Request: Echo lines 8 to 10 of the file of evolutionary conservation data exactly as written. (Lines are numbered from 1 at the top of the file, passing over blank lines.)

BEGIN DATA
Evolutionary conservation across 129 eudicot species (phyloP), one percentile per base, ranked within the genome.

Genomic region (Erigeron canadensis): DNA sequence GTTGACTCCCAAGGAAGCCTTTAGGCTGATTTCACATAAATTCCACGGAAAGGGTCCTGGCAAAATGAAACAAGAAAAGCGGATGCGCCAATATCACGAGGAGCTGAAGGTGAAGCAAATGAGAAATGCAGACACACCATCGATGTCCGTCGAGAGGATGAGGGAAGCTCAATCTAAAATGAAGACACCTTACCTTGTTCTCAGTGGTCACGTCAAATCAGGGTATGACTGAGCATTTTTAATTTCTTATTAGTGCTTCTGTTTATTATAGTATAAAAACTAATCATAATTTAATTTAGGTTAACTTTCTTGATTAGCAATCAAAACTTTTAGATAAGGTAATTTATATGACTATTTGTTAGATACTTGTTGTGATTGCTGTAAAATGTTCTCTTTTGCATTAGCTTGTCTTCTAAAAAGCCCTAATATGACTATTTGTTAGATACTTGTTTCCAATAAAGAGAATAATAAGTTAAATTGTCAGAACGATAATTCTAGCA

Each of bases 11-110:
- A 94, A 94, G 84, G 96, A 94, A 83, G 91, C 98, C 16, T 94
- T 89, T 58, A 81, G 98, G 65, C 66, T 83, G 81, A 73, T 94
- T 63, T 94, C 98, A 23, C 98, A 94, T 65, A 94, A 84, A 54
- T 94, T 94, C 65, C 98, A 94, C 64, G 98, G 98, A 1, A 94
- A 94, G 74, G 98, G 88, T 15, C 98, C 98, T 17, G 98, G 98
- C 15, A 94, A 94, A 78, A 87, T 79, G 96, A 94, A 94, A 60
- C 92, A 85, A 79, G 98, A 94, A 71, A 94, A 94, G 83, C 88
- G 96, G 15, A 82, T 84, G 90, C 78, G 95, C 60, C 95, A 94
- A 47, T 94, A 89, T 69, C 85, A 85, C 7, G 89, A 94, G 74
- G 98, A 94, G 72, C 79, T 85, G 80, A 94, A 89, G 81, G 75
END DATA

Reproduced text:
- A 94, G 74, G 98, G 88, T 15, C 98, C 98, T 17, G 98, G 98
- C 15, A 94, A 94, A 78, A 87, T 79, G 96, A 94, A 94, A 60
- C 92, A 85, A 79, G 98, A 94, A 71, A 94, A 94, G 83, C 88